The SCAMPER model is an acronym that aides lateral thinking in new product ideation. Each letter represents a word that suggests how a product could be changed or improved.





Put to another use



Here’s how SCAMPER works in practice:

Substitute. Use wood instead of plastic.

Combine. Make a multi-tool for gardeners.

Adapt. Trousers that convert into shorts.

Modify. A lighter zimmer frame.

Put to another use. Phone alerts on a wristwatch.

Eliminate. Remove physical buttons on a smartphone.

Rearrange/Reverse. Deliveroo re-arranges the way to get take-out food.

2. Idea Validation.

Take the best ideas from your ideation session and put them through a validation process to determine the best candidates for further development.

Talk to experts, either in your company or externally, if you’re a smaller business, to get their take on your ideas.

Idea validation requires a cold, calculating look to simply determine if an idea has a chance of working at scale.

If your competitors have a similar product to the one you’re developing, evaluate its performance and how it’s been received.

Talk to potential customers who would use the product if you made it. What is their take on the idea? Do they think they would buy it?

Show them product design sketches of your idea to help the people you consult visualise your product.


Consumers may raise legitimate points in this early stage that prompt you to end the product’s development without the costly step of the prototype stage. You can also show any initial product marketing ideas you have, to see if they a receptive to the test marketing.

Validate your idea online.

The internet provides several avenues for validating product ideas quickly and cheaply.

Whatever the product niche you operate in, Reddit likely has a subreddit dedicated to it so you can ask for opinions from enthusiasts.

If you already have a digital audience through an email newsletter or YouTube channel, you can survey your followers’ opinions on your new product ideas.

Perhaps the best way to understand if there is actual demand for your idea is to use crowdfunding platforms like Kickstarter and Indigogo.

In 2012, Eric Migicovsky wanted to produce a smartwatch with a long battery life to display notifications from his smartphone. He had made some progress creating a working model but needed to raise startup capital to fund further development. He also needed to find out if people were interested in his idea.

He created a Kickstarter campaign to announce what he called the Pebble and set a modest target of raising $100,000 in development and production capital.

Within two hours, Pebble Smartwatch had achieved its initial funding target, and a few weeks later, the total exceeded $10 million.

3. Planning

Once you’ve determined there is consumer demand for your product, you next need to determine if production is feasible, cost-effective and if the product has long-term opportunities.

First, decide on the materials you want to use to make your product. Create more in-depth concept sketches of your product, and label what materials you will use for each part.

You can also pick colour ranges at this point if applicable.


Product sketching isn’t within the skillset of everyone, so you may need to hire a freelancer to help you. (There are lots to be found on the usual freelancing boards like Upwork and Fiverr.)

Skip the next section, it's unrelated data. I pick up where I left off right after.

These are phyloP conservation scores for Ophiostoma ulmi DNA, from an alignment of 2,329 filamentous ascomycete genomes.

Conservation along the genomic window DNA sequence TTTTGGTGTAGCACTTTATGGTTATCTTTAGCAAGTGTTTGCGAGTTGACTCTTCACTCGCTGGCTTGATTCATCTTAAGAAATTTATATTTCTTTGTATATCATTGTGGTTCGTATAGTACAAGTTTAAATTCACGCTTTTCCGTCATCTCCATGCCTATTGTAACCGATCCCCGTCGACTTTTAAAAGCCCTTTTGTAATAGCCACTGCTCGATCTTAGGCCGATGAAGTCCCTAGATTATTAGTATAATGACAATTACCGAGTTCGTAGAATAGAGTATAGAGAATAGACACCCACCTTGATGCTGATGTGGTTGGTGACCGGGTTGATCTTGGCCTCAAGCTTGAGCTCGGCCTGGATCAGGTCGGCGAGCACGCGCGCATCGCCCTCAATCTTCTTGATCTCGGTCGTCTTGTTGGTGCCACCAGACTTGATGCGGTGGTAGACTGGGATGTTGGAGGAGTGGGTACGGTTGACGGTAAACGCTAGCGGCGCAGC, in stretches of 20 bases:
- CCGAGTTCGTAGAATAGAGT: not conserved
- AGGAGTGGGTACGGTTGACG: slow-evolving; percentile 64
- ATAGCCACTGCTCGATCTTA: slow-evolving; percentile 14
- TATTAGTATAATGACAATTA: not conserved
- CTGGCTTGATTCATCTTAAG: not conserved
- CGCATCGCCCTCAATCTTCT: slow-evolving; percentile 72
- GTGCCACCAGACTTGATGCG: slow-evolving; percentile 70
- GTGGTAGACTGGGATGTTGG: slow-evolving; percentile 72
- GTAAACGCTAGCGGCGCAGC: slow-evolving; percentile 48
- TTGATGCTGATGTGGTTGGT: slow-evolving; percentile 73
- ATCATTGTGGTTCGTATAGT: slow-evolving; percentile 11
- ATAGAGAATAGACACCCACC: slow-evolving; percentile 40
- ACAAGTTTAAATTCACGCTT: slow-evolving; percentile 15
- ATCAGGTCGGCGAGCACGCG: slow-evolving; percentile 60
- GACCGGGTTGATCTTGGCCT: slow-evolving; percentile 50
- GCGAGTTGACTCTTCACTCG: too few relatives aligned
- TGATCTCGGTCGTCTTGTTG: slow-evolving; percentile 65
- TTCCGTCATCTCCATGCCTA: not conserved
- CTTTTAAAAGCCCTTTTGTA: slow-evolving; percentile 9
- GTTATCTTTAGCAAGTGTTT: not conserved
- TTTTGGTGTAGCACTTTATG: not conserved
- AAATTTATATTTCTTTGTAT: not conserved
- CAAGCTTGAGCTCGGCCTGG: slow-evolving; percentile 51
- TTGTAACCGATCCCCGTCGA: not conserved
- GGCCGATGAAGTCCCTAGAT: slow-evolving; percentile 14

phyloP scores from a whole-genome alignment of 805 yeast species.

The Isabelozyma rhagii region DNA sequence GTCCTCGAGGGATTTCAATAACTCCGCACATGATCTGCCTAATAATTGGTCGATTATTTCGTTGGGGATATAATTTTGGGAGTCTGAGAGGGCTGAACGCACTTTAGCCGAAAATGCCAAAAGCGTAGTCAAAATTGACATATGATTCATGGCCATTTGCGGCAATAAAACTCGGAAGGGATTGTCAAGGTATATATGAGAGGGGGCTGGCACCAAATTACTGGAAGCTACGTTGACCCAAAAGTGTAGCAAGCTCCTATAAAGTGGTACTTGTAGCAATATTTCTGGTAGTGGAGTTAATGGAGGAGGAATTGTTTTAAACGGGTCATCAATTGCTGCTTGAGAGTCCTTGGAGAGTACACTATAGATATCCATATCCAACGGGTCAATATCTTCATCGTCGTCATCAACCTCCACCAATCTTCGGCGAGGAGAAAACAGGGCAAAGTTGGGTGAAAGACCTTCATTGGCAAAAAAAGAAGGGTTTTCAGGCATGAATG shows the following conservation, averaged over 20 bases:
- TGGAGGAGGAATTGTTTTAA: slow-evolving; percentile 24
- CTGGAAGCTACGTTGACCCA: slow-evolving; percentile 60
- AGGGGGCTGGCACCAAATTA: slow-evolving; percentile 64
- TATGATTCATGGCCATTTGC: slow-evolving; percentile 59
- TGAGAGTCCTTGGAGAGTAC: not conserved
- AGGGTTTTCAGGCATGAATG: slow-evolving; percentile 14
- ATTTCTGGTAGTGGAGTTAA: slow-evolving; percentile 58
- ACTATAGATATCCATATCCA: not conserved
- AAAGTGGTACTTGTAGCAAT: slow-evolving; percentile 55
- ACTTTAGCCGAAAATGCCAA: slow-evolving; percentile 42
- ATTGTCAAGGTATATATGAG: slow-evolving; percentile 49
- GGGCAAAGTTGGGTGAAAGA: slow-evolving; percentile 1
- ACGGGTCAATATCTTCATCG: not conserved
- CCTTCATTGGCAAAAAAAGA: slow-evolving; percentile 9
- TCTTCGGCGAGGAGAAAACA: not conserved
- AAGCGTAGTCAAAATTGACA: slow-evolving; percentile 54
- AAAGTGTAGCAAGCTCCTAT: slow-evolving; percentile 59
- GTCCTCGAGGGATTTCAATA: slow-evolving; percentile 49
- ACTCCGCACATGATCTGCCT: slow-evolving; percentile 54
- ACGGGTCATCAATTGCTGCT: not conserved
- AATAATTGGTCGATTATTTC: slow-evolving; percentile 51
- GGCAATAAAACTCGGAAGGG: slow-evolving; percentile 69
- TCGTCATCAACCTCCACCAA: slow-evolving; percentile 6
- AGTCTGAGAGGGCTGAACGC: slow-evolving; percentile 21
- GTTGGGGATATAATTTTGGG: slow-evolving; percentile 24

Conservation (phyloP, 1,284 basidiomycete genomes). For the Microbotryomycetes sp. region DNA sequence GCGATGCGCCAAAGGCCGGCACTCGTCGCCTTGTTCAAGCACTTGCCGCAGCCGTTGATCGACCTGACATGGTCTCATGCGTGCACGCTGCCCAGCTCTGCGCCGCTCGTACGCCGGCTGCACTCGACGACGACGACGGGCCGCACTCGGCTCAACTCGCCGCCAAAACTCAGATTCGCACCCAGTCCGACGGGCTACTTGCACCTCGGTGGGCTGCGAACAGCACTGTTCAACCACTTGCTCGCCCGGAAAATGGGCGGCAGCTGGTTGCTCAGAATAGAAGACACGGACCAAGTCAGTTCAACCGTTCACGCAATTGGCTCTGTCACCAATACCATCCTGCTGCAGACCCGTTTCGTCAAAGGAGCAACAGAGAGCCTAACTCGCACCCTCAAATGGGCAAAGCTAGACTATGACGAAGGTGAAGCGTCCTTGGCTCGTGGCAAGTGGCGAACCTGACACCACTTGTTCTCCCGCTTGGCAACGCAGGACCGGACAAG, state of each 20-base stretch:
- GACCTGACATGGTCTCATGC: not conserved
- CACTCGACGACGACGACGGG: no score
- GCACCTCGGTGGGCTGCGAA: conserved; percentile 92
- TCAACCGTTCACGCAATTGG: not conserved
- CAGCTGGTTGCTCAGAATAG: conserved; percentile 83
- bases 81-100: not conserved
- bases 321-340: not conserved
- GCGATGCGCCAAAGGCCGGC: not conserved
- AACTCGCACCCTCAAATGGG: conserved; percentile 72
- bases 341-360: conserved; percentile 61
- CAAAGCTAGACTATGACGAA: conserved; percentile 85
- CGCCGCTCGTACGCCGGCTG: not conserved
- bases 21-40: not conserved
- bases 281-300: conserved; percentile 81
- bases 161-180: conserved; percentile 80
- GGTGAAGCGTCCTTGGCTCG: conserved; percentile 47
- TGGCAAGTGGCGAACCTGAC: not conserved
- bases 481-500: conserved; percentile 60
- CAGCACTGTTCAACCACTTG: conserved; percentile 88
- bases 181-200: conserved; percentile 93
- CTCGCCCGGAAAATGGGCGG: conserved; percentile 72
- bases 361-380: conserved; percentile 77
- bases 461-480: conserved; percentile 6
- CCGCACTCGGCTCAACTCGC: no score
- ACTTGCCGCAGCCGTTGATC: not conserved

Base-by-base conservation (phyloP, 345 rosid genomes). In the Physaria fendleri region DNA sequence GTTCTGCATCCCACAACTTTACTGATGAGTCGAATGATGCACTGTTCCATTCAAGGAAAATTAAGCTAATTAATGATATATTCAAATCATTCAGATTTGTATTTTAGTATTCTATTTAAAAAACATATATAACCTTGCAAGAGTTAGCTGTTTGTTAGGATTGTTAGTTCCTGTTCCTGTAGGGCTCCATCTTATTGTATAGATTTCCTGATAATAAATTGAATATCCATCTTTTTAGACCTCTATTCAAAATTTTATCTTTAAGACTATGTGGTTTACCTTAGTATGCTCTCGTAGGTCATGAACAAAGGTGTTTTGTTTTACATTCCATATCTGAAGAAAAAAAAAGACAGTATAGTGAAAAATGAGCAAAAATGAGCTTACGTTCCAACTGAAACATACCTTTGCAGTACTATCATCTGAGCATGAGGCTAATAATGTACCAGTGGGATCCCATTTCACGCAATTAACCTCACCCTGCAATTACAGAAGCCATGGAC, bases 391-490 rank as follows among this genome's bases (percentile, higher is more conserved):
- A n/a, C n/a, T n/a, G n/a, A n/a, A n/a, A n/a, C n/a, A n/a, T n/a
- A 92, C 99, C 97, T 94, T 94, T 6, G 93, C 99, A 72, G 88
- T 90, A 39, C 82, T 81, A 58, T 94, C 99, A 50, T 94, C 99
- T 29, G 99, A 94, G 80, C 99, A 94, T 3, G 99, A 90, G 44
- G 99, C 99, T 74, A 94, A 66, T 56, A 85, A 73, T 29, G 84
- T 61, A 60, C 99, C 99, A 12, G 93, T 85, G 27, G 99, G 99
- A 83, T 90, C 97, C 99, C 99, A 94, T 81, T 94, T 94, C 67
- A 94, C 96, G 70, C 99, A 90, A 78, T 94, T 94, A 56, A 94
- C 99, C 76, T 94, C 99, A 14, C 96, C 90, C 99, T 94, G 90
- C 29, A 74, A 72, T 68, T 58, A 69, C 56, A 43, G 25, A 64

Think about the retail price point you want to sell the product for, and try to establish a ballpark manufacturing cost to see if it’s worth continuing the product development process.

At this stage, your initial calculations may determine that certain materials won’t be suitable or even too costly to use.

At the planning stage, you can also do some blue-sky thinking about the overall life-cycle of your product. It may also require you thinking about long-term product management and getting a product manager in place to oversee the overall product roadmap.

Nearly every consumer product follows the same pattern of;

  • Introduction
  • Growth
  • Maturity
  • Decline

Consider how you will keep your product within the growth and maturity phases for the long term. Ideally, your product should lend itself to future updates and developments.

4. Prototyping

The prototyping stage is where you bring your product to life for the first time. Prototyping is necessary because you need to demonstrate that:

  • manufacturing is possible,
  • the product will function correctly once it’s made.

The prototyping stage is there to help you iron out wrinkles in the manufacturing process, too. And you may go through several iterations of prototypes to tweak features and functionality.

For example, you may find that some materials you planned to use cause problems when the product is realised in physical form for the first time.

You can see the evolution of the ill-fated Google Glasses in the picture below. The first prototypes focused on getting the technology right before the look and design was refined for the first manufactured version.

3D Printing

If you’re not designing a tech product, you can quickly a cheaply produce a prototype using a 3D printer. The speed of 3D printing helps you to create an MVP (minimum viable product ) and ‘fail fast’ while refining your design quicker than ever before.

3D printing helped two brothers develop the Pressa Bottle, a fruit juice infusing water bottle. They printed and tested countless prototypes before arriving at the final product design, a design that was the first to act as a fruit press within the water bottle itself.


Once your prototype is ready for manufacturing, the next step in NPD is the sourcing stage.

5. Sourcing

At the sourcing stage, you aim to secure key manufacturing and supply chain partners.

You need to find a manufacturing partner, suppliers of critical raw materials, get your product team in place, and pick a platform to sell the finished product.

(To pick the best eCommerce platform for your needs, take a look at our comparison chart of the top 10 solutions.)

If you plan to have your product manufactured overseas, you’ll need to organize help with shipping and customs clearance.

There are consultants available to hire in all the major world manufacturing locations, including the far-east. They can assist you with local language difficulties and help you avoid manufacturers with a poor track record and reputation.